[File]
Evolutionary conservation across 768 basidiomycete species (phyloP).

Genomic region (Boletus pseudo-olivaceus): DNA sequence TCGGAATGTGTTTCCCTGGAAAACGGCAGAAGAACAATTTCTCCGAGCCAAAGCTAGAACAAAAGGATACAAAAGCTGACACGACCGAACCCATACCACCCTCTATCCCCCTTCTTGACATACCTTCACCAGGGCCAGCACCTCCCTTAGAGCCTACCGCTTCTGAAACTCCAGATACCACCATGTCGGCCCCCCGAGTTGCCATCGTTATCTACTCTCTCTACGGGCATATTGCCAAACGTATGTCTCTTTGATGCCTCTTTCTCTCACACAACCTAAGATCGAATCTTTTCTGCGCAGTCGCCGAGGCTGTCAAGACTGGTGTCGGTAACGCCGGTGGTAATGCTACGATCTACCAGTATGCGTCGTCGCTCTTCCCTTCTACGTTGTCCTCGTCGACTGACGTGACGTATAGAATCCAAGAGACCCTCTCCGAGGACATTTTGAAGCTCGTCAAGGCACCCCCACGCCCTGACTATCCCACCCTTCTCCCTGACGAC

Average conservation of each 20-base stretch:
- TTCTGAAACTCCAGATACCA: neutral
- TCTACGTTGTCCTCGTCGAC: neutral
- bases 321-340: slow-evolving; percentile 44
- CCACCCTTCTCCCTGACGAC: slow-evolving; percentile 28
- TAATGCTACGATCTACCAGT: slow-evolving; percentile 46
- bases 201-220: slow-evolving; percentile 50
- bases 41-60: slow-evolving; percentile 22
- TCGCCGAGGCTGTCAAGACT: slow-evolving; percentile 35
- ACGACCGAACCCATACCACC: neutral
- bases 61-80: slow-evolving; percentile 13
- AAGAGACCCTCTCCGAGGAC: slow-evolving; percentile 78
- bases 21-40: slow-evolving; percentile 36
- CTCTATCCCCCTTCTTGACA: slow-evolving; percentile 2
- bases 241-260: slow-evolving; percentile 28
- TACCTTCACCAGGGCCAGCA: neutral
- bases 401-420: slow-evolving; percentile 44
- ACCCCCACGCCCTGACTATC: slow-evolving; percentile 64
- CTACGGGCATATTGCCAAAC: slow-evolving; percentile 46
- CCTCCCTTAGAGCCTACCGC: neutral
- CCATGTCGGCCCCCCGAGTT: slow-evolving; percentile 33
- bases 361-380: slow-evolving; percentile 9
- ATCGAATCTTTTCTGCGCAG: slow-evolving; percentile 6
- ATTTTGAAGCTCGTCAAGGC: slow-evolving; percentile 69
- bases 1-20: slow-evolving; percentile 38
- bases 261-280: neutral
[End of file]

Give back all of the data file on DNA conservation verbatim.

Evolutionary conservation across 768 basidiomycete species (phyloP).

Genomic region (Boletus pseudo-olivaceus): DNA sequence TCGGAATGTGTTTCCCTGGAAAACGGCAGAAGAACAATTTCTCCGAGCCAAAGCTAGAACAAAAGGATACAAAAGCTGACACGACCGAACCCATACCACCCTCTATCCCCCTTCTTGACATACCTTCACCAGGGCCAGCACCTCCCTTAGAGCCTACCGCTTCTGAAACTCCAGATACCACCATGTCGGCCCCCCGAGTTGCCATCGTTATCTACTCTCTCTACGGGCATATTGCCAAACGTATGTCTCTTTGATGCCTCTTTCTCTCACACAACCTAAGATCGAATCTTTTCTGCGCAGTCGCCGAGGCTGTCAAGACTGGTGTCGGTAACGCCGGTGGTAATGCTACGATCTACCAGTATGCGTCGTCGCTCTTCCCTTCTACGTTGTCCTCGTCGACTGACGTGACGTATAGAATCCAAGAGACCCTCTCCGAGGACATTTTGAAGCTCGTCAAGGCACCCCCACGCCCTGACTATCCCACCCTTCTCCCTGACGAC

Average conservation of each 20-base stretch:
- TTCTGAAACTCCAGATACCA: neutral
- TCTACGTTGTCCTCGTCGAC: neutral
- bases 321-340: slow-evolving; percentile 44
- CCACCCTTCTCCCTGACGAC: slow-evolving; percentile 28
- TAATGCTACGATCTACCAGT: slow-evolving; percentile 46
- bases 201-220: slow-evolving; percentile 50
- bases 41-60: slow-evolving; percentile 22
- TCGCCGAGGCTGTCAAGACT: slow-evolving; percentile 35
- ACGACCGAACCCATACCACC: neutral
- bases 61-80: slow-evolving; percentile 13
- AAGAGACCCTCTCCGAGGAC: slow-evolving; percentile 78
- bases 21-40: slow-evolving; percentile 36
- CTCTATCCCCCTTCTTGACA: slow-evolving; percentile 2
- bases 241-260: slow-evolving; percentile 28
- TACCTTCACCAGGGCCAGCA: neutral
- bases 401-420: slow-evolving; percentile 44
- ACCCCCACGCCCTGACTATC: slow-evolving; percentile 64
- CTACGGGCATATTGCCAAAC: slow-evolving; percentile 46
- CCTCCCTTAGAGCCTACCGC: neutral
- CCATGTCGGCCCCCCGAGTT: slow-evolving; percentile 33
- bases 361-380: slow-evolving; percentile 9
- ATCGAATCTTTTCTGCGCAG: slow-evolving; percentile 6
- ATTTTGAAGCTCGTCAAGGC: slow-evolving; percentile 69
- bases 1-20: slow-evolving; percentile 38
- bases 261-280: neutral